The three week sampling trip to Venezuela was scheduled next week at the beginning of December and we would finish just before Christmas. All my various shots were done, the tetanus shot leaving my left arm sore. Getting the gear together and shipped for the international project had been a real bear. The staff of the consulting firm for which I worked as a sub-consultant had been generally incompetent. The pain I was experiencing on this project was just not worth the $20/hour I made on domestic work. Just after Christmas I would be moving 500 miles north with my wife and four children to fill a government biologist position. The “prestige” of this Project was definitely wearing off.
Given the issues I was facing, I felt I deserved a higher fee and wanted to negotiate with the company president Sam. As he had bipolar personality this could be tricky. He had been hiding in his office for several days protected from his employees by his secretary. Surfacing the next day from his funk, he was in an effusive mood; beaming and chattering away at the receptionist’s desk in the company’s front foyer. A crowd of employees had gathered to ask Sam the questions that had been erupting as he hid in his office.
This was his version of holding court surrounding himself with courtiers. This made him feel important. I asked if I could have a few minutes alone with him in his office. “No we are fine right here,” was his reply.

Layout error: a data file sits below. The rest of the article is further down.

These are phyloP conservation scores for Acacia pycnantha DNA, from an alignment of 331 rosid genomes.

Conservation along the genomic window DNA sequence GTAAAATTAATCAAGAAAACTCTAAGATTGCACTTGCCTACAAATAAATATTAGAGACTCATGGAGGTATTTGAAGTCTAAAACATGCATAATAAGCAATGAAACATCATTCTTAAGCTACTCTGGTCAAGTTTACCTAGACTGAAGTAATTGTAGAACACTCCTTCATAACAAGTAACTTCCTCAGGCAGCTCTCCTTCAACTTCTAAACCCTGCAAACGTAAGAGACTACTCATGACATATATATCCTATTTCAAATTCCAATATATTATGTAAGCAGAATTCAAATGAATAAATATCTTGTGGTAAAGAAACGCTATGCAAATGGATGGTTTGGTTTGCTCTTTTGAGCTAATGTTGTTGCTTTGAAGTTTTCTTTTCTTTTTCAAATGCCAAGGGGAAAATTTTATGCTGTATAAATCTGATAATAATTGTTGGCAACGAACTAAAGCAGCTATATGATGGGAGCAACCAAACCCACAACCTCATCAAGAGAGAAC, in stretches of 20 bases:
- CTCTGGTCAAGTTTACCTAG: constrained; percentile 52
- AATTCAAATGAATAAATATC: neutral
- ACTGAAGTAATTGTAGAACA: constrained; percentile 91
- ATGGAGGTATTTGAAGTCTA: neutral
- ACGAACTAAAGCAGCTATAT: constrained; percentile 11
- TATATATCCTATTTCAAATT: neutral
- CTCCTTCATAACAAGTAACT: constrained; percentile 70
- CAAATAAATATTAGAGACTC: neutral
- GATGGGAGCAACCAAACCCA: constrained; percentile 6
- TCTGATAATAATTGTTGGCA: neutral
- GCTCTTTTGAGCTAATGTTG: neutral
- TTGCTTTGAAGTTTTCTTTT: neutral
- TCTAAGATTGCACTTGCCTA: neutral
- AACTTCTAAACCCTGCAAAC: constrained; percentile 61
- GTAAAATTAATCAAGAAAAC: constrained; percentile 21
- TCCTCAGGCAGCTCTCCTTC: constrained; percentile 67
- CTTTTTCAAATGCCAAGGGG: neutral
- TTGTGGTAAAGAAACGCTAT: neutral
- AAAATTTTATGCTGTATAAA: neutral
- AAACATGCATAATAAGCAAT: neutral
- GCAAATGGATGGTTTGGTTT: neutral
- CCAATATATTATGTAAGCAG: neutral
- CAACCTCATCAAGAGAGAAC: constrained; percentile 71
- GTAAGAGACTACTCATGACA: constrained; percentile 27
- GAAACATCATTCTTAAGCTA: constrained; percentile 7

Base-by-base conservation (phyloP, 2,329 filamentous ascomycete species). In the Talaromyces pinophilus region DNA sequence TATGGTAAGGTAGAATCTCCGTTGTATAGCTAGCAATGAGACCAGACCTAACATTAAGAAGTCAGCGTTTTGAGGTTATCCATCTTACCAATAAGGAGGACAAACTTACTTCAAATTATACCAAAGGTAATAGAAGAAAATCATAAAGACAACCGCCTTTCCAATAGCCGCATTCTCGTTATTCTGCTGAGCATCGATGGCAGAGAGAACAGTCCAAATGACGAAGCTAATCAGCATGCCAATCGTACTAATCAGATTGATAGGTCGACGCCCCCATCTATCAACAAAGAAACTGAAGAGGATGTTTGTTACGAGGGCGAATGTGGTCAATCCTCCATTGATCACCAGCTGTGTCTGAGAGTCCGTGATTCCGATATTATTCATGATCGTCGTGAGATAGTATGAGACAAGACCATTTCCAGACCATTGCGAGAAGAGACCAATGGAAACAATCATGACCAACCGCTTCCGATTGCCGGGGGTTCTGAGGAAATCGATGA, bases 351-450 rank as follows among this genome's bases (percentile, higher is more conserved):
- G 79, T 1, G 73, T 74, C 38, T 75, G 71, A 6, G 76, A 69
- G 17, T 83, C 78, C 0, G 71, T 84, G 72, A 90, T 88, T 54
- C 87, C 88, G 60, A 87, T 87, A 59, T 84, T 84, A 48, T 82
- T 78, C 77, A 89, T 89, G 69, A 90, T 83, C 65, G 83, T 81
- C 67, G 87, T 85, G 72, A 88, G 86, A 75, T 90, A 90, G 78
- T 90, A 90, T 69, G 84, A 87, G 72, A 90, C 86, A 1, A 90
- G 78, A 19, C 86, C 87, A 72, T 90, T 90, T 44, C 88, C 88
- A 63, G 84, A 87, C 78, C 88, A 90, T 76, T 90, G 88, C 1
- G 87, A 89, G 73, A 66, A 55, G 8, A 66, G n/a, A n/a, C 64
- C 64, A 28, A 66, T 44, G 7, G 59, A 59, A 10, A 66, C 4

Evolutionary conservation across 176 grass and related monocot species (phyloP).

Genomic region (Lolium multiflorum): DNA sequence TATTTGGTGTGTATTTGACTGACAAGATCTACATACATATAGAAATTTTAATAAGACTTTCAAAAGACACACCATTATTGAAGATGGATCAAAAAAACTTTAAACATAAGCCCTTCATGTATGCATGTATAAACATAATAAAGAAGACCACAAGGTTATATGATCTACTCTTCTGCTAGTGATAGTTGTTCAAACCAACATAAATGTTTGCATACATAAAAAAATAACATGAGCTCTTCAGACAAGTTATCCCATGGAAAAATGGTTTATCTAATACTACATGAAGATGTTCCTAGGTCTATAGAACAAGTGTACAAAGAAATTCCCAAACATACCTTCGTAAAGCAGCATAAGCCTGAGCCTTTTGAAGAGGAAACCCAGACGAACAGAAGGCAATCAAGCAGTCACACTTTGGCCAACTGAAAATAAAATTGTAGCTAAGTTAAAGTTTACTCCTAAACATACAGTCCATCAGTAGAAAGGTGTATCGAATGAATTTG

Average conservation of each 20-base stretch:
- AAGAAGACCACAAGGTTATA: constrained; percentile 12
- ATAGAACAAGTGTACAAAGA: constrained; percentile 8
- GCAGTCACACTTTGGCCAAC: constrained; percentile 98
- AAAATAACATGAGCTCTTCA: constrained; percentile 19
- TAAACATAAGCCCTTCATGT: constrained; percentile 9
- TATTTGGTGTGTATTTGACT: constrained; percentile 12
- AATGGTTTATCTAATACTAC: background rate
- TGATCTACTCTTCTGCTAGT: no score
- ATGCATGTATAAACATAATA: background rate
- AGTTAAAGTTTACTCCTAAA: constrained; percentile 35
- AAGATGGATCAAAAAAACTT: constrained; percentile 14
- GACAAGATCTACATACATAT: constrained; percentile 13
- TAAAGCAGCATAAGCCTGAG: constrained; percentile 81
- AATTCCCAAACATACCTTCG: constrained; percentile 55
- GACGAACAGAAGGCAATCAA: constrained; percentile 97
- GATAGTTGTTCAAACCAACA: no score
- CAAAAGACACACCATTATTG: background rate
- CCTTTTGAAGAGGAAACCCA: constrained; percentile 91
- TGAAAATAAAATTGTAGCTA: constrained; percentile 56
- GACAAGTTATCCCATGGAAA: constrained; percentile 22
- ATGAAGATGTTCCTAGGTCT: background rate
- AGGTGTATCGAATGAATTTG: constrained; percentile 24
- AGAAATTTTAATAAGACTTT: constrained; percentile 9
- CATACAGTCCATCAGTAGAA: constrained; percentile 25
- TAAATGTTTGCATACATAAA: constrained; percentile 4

“Are you sure, we can’t discuss this in your office?” I replied to the astonishment of the surrounding sycophants. They were shifting from one foot to another looking to each other for safety in the gathered crowd.
“What is it you would like to discuss,” Sam smiled so sweetly my teeth hurt.
“My fees for the Venezuela sampling trip. Unless I get $25/hour I am not going to do the trip. It’s Christmas and I am moving. I really don’t need the headache,” I countered forcefully. The crowd is slowly dissipating except for those that are enjoying the confrontation.
“You know you would be missing out on an amazing opportunity – once in a lifetime. Your current fees are fair,” Sam rebutted.
“Not for international work, they’re not. Find someone else,” as I walked away, the employees gasped. Their king humbled.
A few minutes after I reached my office, Sam entered. He agreed to the higher fees out of earshot of his employees. His negotiation in front of the crowd was his attempt to intimidate me. I let him save face. I accepted the work and kept mum on my increased fees.
While the sampling trip was indeed amazing and did provide a once in a lifetime opportunity, many issues arose that were quite complicated in their execution. The military were in control and corruption was everywhere. Sampling supplies were difficult to obtain and acquiring them proved to be logistical nightmares. The employees I had to work with were not familiar with working on water and numerous safety issues arose. We barely made it home before Christmas and the military coup that toppled the government a day after we left.
I should have negotiated for more.